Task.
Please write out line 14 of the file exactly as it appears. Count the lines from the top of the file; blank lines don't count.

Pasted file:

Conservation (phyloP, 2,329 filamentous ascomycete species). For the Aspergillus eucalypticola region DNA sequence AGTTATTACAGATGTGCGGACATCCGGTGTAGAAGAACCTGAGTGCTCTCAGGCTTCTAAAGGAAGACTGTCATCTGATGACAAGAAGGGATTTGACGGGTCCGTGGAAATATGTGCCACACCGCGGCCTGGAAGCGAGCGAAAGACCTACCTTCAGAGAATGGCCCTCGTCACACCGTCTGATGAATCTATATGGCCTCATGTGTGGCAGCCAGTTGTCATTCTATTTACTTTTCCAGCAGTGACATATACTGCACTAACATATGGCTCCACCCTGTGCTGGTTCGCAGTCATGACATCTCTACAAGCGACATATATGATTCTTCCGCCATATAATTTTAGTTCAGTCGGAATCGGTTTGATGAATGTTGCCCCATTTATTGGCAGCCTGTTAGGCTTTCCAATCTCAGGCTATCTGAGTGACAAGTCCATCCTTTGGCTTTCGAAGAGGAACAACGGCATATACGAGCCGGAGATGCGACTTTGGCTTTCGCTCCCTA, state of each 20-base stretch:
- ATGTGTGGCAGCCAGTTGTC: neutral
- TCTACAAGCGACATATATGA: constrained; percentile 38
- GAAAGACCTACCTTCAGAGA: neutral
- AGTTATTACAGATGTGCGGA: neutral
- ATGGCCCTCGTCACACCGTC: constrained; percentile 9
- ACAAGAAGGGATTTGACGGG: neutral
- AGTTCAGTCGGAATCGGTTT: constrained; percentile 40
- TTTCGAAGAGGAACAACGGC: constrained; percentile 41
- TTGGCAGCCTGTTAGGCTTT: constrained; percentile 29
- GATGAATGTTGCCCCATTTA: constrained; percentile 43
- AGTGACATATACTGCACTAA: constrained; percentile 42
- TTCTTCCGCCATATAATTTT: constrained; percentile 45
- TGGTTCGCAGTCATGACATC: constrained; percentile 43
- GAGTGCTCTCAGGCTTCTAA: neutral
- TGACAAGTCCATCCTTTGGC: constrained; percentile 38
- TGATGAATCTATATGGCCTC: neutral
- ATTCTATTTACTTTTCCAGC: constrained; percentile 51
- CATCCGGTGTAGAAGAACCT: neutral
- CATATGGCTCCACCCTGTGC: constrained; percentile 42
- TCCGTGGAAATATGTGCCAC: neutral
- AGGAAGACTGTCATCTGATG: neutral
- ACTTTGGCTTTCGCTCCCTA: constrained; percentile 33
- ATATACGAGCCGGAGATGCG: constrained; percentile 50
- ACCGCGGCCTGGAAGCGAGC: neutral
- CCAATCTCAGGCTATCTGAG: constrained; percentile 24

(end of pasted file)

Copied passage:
- TGGTTCGCAGTCATGACATC: constrained; percentile 43